I write this letter just 2 days after the funeral of our brother, Joe Leighfield, another reminder of our mortality. It seemed that Joe had somewhat extended the brevity of life, having reached the grand age of 98, but on Monday we had to remind ourselves of the fact that “it is appointed for man (humans) to die once” (Heb. 9:27). At the funeral Mr. Harrison reminded us that for the believer death and entrance into the presence of God is ‘far better.’
With that in mind I want to remind you of how the Apostle Paul helped new believers cope with the demands of life.
I will begin in the chapter that Mr. Harrison used, Philippians 1. There believers are told, “For to me to live is Christ, and to die is gain.” (Phil 1:21) True Christians know that they have no personal merit with God. The only thing that makes us acceptable with God is the fact that Christ has died to pay the consequences of the sins of every believer. Anything that we are able to do in the service of God, is because God lives in us and is at work in us. Christ is in heaven, therefore every believer has the security of knowing that they too will end up there, but the facts are that for some of us life will continue until we are 98+ and life on earth is not always straight forward.
When Paul planted churches he did not avoid this painful truth, but from the start he built up Christians using “a three cord rope that is not easily broken.” His approach to discipleship is summarised in Acts 14:22- “strengthening the souls of the disciples, encouraging them to continue in the faith, and saying that through many tribulations we must enter the kingdom of God.” Let’s look at these individually.
Strengthening The Souls Of The Disciples
Disciples are like students – they don’t have all the answers. They’re not yet complete. As Christians we should never think of ourselves as self-sufficient. We need the help of God and of God’s people. Paul gives a wonderful example of this in his own life in 2 Cor 6:7 ‘But God, who comforts the downcast, comforted us by the coming of Titus’. It is often said that there is strength in numbers. The gathering and fellowship of God’s people is always a great comfort.
Encouraging Them To Continue In The Faith
As Christians we can easily become down or overwhelmed when we, like Peter see the wind (Mt. 14:30). When Peter had faith and looked to the Lord Jesus Christ he was able miraculously to walk on water, but as soon as he became overwhelmed by his circumstances, he began to sink, and Jesus had to say to him, “O, you of little faith, why did you doubt?” (Mt. 14:31)
The Christian life from start to consummation in heaven is an act of faith. We are saved, because we trust that Jesus has made us right with God; we grow in grace as we have faith that the Holy Spirit will teach us through the Word of God. We are lifted up after failure by trusting again that the blood of Jesus Christ cleanses us from all sin. If we look at ourselves and our own efforts, it is easy to be ashamed. If we look at other people we will often feel let down, while some have such a close walk with God that we feel ‘I could never be like them.’ However when we look in faith to Christ we are reminded ‘By grace you have been saved through faith. And this is not your own doing; it is the gift of God.’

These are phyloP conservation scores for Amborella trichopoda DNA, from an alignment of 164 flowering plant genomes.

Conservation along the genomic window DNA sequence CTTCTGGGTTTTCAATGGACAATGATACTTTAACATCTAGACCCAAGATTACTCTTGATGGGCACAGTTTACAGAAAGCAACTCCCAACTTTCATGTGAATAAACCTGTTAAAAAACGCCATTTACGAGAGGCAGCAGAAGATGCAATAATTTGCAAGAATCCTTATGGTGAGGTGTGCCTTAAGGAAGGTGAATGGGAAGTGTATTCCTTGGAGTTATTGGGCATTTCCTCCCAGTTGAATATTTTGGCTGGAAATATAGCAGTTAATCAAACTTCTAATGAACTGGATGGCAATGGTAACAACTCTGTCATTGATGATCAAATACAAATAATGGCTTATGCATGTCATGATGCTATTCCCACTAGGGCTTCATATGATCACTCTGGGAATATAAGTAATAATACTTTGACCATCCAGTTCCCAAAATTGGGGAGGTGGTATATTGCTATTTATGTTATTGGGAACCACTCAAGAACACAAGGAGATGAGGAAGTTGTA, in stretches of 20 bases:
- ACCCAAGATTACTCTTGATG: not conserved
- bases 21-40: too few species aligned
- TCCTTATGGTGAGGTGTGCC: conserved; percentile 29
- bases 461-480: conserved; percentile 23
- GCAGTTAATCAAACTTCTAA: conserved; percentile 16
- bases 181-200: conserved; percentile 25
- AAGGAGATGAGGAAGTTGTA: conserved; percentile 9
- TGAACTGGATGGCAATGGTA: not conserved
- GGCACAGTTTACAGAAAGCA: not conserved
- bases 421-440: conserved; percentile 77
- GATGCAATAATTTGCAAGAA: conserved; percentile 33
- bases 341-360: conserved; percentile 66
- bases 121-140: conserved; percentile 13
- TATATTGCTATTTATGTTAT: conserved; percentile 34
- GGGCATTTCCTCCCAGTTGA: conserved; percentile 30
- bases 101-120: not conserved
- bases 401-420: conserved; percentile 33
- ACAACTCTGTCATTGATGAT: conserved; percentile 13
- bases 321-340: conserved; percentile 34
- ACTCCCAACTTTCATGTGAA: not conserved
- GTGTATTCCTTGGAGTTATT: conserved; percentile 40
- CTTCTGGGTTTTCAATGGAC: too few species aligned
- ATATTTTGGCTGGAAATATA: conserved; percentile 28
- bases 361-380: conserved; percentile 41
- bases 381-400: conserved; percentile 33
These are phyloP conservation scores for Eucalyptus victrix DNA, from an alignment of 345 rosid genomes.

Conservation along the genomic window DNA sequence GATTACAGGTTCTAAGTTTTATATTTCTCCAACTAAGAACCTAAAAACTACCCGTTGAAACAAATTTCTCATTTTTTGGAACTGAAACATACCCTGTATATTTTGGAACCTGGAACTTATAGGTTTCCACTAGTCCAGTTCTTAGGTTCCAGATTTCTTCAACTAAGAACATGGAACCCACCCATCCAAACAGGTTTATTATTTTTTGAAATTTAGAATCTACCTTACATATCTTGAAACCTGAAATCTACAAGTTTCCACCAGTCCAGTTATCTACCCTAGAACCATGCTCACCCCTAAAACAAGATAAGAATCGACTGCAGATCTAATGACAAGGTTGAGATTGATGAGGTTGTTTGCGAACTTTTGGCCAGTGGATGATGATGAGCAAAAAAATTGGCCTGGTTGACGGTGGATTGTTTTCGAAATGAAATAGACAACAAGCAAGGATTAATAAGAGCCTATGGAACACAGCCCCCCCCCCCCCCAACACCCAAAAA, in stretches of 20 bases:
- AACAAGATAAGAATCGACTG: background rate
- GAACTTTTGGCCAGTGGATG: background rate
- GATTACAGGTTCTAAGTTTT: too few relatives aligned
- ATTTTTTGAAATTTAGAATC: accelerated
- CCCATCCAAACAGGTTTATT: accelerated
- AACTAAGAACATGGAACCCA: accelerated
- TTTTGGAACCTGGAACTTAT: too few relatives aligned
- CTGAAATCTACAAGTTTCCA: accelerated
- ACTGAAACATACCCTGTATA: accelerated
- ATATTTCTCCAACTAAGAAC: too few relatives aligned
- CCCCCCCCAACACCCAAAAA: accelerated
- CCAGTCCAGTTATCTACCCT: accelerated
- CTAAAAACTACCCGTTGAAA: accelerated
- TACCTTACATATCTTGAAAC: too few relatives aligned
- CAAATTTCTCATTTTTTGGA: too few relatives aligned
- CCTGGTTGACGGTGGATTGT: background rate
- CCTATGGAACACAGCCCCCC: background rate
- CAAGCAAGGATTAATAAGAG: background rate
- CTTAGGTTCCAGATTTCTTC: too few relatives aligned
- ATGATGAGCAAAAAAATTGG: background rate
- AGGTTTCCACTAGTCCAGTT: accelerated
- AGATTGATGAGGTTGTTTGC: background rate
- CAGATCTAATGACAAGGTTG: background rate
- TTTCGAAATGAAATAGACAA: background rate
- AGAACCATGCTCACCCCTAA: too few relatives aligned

Through Many Tribulations We Must Enter The Kingdom Of God
The Christian life however is not a walk along a velvet carpet. Paul says that while we are secure, there are also battles. ‘Tribulations’ can be translated “persecution, affliction, distress”. Thankfully at this stage in our experience persecution at a formal level is still very limited, but many cope with various forms of affliction, often related to illness. These do not separate us from God, but God is able to use them in our lives. Often we have been through a particularly testing time we are then able to help others. These are not to be seen as evidence of God’s disapproval. On the contrary these are a fulfillment of Christ’s promise.
Distress again is a type of trial. Often it is caused by another person or circumstance, but we are not to let these blind us to the great work of God in our lives. They are all preparing us for that entrance into God’s Kingdom. Again this is not simply heaven when we die, but such an experience of the rule of God in every event in our lives that we can be at peace with Him – The Lord Reigns.
The Christian life is a reflection of Christ’s own painful journey, but it is a journey that is completed in the company of God and His people. May we each enjoy the benefits of Christian fellowship in trial and the assurance that nothing is allowed to come into our lives beyond the will of God.
In The Comfort of His Care
Bernard Lewis April 2013